“Encouragement comes to me from many different sources, and I would like to be able to pass some of it on to others,” reflected Elisabeth Elliot in her first newsletter, penned in the winter of 1982.

In the 21 years that followed Elliot would share stories, encouragement, and struggles with her readers—providing a glance at a heart that was, at the same time, captured and challenged by Christ. In a series on why Christians suffer she wrote:

The last newsletter told of my mother’s [cranial surgery]. I spent Thanksgiving weekend with her in the hospital. It was hard to see her thin, weak, and disoriented—she whom I think of as quick-witted and alive.

My psalm for the day was the sixty-third. I told myself that I must not dwell on things seen, but on things unseen…. When I went to see her later that morning, I read her the passages. I asked for reasons for thanksgiving she could think of, and she came up with quite a long list.

The Lord was there. I was sure of it, and I was strengthened. I think she was too.

Following her husband Jim Elliot’s slaughter by the indigenous tribe the two served as missionaries, Elliot invested her life not only in Christian ministry, but in returning to the tribe to know and serve them.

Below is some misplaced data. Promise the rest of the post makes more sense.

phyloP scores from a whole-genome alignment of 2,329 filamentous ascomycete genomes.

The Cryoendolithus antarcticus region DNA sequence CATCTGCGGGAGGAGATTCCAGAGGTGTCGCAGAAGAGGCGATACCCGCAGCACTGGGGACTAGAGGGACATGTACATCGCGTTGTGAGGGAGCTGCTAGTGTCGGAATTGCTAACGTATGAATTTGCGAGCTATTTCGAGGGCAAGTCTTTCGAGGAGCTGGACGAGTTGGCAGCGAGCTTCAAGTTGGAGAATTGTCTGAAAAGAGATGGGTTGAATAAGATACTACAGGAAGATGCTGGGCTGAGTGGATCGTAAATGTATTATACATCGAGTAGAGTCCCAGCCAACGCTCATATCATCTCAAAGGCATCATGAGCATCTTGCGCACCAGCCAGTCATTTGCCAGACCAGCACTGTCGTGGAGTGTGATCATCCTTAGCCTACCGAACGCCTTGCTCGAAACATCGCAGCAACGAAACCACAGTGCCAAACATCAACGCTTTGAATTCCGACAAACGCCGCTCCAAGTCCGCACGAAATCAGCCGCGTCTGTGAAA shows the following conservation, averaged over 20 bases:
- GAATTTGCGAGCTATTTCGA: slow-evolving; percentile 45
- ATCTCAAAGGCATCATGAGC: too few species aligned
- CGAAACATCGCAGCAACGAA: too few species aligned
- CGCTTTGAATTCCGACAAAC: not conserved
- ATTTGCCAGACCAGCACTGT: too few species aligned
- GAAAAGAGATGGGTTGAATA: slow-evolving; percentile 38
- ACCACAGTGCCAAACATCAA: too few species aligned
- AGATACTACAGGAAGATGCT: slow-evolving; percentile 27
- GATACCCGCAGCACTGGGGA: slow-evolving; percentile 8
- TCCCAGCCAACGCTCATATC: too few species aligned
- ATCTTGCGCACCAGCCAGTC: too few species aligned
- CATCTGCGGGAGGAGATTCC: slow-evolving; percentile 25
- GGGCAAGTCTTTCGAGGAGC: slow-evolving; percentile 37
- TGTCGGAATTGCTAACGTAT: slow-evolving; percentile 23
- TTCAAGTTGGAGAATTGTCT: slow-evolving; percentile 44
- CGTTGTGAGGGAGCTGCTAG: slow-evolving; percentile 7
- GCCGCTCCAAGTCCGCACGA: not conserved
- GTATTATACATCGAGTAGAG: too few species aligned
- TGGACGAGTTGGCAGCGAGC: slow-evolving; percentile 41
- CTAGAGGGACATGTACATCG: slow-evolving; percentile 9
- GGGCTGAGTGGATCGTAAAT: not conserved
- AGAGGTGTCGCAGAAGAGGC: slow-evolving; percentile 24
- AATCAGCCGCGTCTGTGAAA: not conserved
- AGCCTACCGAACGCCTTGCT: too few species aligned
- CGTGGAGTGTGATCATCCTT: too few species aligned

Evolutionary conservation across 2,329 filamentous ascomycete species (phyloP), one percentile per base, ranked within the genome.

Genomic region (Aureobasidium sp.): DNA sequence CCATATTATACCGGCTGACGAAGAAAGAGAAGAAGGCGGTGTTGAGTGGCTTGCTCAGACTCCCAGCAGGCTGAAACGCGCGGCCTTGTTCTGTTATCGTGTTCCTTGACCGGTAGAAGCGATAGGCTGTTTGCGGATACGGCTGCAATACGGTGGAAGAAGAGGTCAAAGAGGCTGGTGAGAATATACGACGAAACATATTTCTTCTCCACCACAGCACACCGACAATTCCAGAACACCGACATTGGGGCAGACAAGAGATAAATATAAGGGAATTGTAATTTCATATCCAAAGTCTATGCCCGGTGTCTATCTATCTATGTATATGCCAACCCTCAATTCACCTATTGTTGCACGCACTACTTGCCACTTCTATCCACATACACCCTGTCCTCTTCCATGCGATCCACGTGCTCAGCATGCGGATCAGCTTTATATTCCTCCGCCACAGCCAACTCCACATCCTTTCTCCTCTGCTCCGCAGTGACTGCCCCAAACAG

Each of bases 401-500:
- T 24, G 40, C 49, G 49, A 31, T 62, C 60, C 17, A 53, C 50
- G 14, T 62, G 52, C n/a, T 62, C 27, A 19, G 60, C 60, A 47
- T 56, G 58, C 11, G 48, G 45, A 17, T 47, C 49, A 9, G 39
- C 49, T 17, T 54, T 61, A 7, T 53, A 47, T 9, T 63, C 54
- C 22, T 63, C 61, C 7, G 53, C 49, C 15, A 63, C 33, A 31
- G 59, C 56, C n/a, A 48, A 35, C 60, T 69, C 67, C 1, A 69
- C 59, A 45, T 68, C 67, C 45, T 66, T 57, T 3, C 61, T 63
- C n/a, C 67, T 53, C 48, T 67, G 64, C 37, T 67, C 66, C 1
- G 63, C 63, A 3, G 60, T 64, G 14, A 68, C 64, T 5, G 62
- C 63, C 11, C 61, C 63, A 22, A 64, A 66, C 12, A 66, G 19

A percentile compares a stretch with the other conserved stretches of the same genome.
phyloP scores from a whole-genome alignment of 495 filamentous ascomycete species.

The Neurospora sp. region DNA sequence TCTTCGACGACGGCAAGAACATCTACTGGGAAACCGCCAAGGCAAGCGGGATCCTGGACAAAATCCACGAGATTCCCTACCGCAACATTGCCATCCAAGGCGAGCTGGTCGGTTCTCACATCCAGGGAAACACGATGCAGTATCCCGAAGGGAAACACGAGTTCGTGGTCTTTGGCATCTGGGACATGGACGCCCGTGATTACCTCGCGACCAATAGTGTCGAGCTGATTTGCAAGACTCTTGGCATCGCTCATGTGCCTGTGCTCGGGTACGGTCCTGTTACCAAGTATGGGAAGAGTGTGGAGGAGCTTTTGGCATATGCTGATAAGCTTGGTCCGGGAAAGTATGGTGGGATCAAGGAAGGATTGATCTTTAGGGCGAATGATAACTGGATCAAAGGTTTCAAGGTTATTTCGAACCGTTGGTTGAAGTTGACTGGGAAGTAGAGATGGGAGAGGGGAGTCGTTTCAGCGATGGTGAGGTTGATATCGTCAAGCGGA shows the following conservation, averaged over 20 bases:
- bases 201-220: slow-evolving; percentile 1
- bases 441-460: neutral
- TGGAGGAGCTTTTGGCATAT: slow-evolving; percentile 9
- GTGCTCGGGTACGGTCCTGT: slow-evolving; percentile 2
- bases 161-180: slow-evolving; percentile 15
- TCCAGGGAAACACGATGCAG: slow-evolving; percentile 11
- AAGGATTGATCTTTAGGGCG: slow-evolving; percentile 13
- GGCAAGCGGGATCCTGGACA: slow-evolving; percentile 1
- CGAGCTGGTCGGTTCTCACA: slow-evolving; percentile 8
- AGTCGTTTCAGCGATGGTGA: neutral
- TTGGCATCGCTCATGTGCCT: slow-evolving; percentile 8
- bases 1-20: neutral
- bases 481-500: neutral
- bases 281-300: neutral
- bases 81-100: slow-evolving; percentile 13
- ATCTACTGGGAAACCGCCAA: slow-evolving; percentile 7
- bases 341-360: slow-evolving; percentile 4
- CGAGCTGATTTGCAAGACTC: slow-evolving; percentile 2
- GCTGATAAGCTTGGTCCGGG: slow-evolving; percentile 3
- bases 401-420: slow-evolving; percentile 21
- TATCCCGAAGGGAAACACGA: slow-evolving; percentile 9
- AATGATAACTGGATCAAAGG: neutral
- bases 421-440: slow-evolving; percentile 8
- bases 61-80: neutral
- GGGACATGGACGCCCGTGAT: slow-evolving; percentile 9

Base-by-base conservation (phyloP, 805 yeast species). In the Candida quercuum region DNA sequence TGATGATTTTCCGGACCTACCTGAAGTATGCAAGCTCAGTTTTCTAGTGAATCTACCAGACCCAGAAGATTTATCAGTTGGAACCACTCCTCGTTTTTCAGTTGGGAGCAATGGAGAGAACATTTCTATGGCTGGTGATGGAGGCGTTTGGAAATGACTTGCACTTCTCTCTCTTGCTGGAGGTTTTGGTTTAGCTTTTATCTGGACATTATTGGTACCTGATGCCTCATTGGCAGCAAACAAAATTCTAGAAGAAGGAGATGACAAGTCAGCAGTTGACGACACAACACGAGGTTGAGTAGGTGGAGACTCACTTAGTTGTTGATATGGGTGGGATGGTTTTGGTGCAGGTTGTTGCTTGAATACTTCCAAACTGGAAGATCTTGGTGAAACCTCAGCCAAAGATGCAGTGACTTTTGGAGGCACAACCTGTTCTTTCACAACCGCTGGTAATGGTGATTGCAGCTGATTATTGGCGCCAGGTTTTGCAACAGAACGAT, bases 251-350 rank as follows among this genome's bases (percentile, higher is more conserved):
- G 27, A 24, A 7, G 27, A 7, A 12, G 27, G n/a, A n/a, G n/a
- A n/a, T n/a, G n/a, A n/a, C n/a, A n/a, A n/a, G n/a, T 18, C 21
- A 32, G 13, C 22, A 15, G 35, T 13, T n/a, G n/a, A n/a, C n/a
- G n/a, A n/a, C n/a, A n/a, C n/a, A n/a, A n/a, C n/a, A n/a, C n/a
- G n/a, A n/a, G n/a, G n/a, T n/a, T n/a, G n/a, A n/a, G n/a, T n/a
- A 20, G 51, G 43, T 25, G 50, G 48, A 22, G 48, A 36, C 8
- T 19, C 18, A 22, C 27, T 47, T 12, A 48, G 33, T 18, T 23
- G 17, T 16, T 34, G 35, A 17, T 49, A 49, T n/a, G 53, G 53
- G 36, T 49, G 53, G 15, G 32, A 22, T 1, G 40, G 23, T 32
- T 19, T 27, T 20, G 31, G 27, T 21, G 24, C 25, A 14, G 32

Though her story is one of inner strength and fortitude, it is also one of inner quietness and responsiveness. Elliot was, in every respect of the word, observant; listening and engaging with what she understood God doing in and around her—in life’s most trying moments as well as its daily frustrations. She explains:

Jesus slept on a pillow in the midst of a raging storm. How could he? The terrified disciples sure that the next wave would send them straight to the bottom shook him awake with rebuke.

He slept in the calm assurance that his father was in control. His was a quiet heart.

Purity of heart, said Kierkegaard, is to will one thing. The son willed only one thing: the will of his father. That’s what he came to earth to do. Nothing else.

A quiet heart is content with what God gives. It is enough. All is grace.

One morning my computer simply would not obey me. What a nuisance. I had my work laid out, my timing figured, my mind all set. My work was delayed, my timing thrown off, my thinking interrupted.

Then I remembered. It was not for nothing. All is under my father’s control—yes, recalcitrant computers, faulty transmissions, drawbridges which happen to be up when one is in a hurry. My portion. My cup. My lot is secure. My heart can be at peace. My father is in charge. How simple!

Response is what matters.